Everyone knows Moses, right? The iconic guy whom God used to part the Red Sea? The one who’s seen God’s hand wrote the ten commandments!
You probably might have seen the cartoon movie, “Prince of Egypt’? Yes, that’s exactly who he is!
How did he do it? Was he a sturdy man with lots of muscles to flex in the first place?
Well, one thing I know was he was a man of God, divinely appointed to lead the people of Israel.
Want to know more about him? Have a quick read and know ten-must read tips every leader should know based on Moses’ leadership!
- Admit that You are Not Perfect
Moses wasn’t a perfect guy, just like any of us. He had his fair share of mistakes which led him to his wilderness experience. He may have had the best education in the schools of Egypt. However, he needed to be re-educated in God’s ways as a humble shepherd in the deserts of Midian.
After 40 years, when God called Moses, he was hesitant. Why? Because Moses isn’t a public speaking guy! The fact is, he even had a speech defect!
The Bible records that Moses is not eloquent. Something he struggled even in the past up to when the Lord called him. He is “slow of speech and tongue” (Exodus 4: 10). What’s reassuring is that even so, God still wanted to use him despite his imperfections!
Are you a leader? You may not be slow to speak. But just like Moses, we have our weaknesses. It doesn’t matter. What matters is you humbly submit yourself before God, admit that you don’t know it all, and God will be your aid.
- Have an Accountability Partner
See, Moses identified that he has a problem. And that is something unsolvable in his feeble and limited human perspective! But for God, there are a gazillion solutions for a single problem!
When Moses was trying to refuse the job, God answered, “Who has made man’s mouth? Who makes him mute or deaf, or seeing, or blind? Is it not I, the Lord? Now therefore go, and I will be with your mouth and teach you what you shall speak.”
In the end, God commissioned his brother Aaron to be with him. Having an accountability partner in leadership is indeed biblical. Remember, Solomon said, “Two are better than one, because they have a good reward for their toil” (Ecclesiastes 4:9).
In leadership, God wants us to overcome difficulties with others! That’s what life is all about, right? Extending help or asking for help from others isn’t a bad deal!
- No Matter How Crazy the Idea Is, Go Part the Red Sea!
Leading a group of ten people isn’t a joke. But what about a group of thousands of people? The crazy part is, you’ll have to lead them in a desert where behind you was your enemy’s army while in front of you is the vast sea!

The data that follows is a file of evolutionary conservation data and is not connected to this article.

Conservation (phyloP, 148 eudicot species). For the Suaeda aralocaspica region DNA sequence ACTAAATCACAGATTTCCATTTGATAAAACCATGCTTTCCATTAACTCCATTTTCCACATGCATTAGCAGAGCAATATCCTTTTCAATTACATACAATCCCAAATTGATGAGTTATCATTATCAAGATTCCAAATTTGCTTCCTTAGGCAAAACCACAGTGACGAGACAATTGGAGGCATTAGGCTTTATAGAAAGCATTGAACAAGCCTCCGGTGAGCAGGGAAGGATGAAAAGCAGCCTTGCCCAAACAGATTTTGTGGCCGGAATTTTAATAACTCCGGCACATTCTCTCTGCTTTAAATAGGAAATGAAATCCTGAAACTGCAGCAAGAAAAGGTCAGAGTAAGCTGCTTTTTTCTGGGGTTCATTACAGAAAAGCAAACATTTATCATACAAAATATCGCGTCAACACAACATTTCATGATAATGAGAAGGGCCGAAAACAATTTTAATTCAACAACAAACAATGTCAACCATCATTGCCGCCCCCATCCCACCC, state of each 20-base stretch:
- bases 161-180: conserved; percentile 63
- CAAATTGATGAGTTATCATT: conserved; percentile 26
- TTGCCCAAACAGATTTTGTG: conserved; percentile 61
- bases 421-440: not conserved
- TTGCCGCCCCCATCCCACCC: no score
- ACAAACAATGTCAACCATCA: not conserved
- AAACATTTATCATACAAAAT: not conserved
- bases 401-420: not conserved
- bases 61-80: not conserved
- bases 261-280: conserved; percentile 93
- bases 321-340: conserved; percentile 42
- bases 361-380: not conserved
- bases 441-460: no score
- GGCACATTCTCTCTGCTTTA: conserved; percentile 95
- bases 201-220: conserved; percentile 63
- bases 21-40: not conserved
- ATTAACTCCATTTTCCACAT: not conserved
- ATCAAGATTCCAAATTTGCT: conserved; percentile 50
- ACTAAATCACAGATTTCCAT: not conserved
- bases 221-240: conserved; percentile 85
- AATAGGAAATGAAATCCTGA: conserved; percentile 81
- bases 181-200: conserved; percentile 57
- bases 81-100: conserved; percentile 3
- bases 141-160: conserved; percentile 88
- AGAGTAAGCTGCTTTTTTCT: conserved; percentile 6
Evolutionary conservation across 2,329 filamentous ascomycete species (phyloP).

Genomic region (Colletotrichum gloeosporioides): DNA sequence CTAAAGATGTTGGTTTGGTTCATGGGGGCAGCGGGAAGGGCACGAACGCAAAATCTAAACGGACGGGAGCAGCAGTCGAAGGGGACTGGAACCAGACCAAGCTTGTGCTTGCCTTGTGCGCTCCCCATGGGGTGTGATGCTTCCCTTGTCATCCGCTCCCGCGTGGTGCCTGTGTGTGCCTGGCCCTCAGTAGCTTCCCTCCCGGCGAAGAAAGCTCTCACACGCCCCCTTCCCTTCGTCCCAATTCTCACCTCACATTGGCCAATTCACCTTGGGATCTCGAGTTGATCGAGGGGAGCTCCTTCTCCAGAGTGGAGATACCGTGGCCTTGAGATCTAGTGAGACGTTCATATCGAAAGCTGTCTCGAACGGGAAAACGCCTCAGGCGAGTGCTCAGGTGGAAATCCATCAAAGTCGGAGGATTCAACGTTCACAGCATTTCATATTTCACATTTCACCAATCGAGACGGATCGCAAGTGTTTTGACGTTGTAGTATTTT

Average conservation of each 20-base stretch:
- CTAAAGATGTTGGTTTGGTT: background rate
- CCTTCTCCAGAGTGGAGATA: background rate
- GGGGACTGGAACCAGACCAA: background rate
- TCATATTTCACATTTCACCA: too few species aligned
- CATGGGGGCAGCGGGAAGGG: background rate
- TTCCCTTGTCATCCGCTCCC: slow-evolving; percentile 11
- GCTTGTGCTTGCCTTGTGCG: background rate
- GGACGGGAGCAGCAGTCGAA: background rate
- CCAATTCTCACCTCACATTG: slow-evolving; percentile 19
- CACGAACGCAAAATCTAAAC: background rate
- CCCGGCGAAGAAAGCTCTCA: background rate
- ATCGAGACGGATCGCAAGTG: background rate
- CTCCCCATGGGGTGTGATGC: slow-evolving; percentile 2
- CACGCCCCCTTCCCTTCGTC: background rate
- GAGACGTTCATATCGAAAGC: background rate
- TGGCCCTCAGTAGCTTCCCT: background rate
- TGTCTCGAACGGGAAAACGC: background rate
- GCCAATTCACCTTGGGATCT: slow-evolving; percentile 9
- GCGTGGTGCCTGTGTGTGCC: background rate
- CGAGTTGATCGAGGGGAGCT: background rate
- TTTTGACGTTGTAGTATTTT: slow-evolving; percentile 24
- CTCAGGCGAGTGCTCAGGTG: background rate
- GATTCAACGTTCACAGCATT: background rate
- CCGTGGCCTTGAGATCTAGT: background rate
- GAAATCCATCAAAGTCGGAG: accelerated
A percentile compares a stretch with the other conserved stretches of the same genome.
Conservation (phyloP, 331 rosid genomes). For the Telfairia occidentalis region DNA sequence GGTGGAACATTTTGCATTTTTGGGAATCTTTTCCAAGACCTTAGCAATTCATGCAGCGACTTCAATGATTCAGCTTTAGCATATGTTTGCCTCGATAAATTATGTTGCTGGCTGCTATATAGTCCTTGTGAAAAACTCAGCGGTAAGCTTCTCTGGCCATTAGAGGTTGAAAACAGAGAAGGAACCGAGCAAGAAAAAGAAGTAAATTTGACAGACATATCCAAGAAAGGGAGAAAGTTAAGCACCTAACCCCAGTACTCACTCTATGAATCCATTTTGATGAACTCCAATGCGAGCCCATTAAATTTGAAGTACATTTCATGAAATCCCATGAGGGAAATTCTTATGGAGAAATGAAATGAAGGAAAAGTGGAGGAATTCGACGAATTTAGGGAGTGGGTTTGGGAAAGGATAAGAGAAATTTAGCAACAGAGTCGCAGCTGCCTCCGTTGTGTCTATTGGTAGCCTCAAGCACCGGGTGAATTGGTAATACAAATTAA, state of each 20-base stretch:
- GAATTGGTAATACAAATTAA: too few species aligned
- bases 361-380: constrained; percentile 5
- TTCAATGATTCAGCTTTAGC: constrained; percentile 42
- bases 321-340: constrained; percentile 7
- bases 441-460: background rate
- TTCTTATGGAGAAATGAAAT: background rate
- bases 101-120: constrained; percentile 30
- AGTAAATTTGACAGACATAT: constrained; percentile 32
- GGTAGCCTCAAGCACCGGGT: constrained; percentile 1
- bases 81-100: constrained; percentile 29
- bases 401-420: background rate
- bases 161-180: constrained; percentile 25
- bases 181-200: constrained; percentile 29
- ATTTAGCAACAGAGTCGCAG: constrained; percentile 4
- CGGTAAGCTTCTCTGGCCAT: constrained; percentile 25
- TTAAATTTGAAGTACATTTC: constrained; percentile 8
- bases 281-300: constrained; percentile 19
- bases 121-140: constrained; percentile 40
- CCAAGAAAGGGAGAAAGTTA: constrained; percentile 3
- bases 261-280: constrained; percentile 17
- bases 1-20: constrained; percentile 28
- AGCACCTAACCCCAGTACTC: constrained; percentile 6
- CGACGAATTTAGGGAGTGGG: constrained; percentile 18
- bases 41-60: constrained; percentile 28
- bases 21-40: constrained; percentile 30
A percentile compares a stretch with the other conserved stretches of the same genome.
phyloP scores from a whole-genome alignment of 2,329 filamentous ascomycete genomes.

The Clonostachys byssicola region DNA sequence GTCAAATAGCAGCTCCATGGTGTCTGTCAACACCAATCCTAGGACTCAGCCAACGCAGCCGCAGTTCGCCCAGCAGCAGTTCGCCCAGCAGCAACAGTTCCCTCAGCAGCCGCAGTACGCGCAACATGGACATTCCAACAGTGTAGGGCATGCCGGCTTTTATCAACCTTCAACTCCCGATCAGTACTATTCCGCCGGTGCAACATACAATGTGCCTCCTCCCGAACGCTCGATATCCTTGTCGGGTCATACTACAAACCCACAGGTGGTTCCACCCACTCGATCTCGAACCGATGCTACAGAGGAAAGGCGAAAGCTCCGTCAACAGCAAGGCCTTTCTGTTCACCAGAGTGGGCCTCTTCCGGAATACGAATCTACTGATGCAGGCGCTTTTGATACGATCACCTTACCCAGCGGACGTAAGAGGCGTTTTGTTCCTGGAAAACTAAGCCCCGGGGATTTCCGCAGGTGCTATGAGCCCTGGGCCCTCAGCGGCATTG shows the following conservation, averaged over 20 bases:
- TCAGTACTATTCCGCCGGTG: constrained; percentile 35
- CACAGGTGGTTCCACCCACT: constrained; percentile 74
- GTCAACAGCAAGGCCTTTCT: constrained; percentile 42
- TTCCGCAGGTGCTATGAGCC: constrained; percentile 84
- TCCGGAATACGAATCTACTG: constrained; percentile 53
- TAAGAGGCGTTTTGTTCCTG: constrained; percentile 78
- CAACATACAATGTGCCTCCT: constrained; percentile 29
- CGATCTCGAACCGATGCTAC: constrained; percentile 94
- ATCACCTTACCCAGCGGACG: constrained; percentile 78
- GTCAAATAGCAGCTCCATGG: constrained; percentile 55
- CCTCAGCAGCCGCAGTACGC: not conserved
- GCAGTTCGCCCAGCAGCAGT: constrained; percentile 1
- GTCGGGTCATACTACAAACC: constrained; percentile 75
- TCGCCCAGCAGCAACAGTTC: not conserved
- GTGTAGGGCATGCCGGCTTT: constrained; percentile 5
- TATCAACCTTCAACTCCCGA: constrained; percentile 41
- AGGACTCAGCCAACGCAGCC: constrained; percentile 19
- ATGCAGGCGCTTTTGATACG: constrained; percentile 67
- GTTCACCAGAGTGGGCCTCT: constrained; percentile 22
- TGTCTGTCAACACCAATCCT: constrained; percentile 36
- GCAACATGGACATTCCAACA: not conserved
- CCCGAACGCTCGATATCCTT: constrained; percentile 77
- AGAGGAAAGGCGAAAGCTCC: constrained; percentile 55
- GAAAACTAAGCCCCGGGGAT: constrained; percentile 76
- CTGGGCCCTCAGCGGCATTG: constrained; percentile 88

What’s admirable with Moses is despite the insurmountable challenges behind and in front of them. He knew his God.
Thus he said to the people, “Fear not, stand firm, and see the salvation of the Lord, which he will work for you today…The Lord will fight for you, and you have only to be silent (Exodus 14:13).”
Do you have a lot of problems and you don’t know which way to go? There’s no need to fear! God is with us. He will fight for us, and we only need to be silent.
So, no matter how crazy the idea is, just go part that Red Sea!
- Keep God’s Laws
Blessings come to those who keep God’s laws. That’s what the Lord kept on reiterating throughout the centuries.
Moses happened to be instrumental in giving the law to the Israelites. He witnessed how God wrote His commandments in the tablets of stones. The Lord loved Moses and Moses loved Him.
Through Moses, the Lord penned the first five books in the Bible. Some also claim that he wrote the book of Job. In Deuteronomy 11:13, 14, God gave the Israelites a promise.
“And if you will indeed obey my commandments that I command you today, to love the Lord your God, and to serve him with all your heart and with all your soul, he will give the rain for your land in its season, the early rain and the later rain, that you may gather in your grain and your wine and your oil. And he will give grass in your fields for your livestock, and you shall eat and be full.”
See more God’s blessing for obedience in Deuteronomy 28!
- Don’t Hit the Rock with a Rod!
The Bible tells us that because Moses hit the rock, he wasn’t able to reach the Promised Land. Seriously?
Have you ever thought why it was a big deal when there was another instance where Moses struck a rock too, and water came out gushing from it!
The act of striking the rock was a clear disobedience from the command to speak to it (Numbers 20: 8). However, God gives us a more profound reason why he punished both Aaron and Moses not to reach the Promised Land.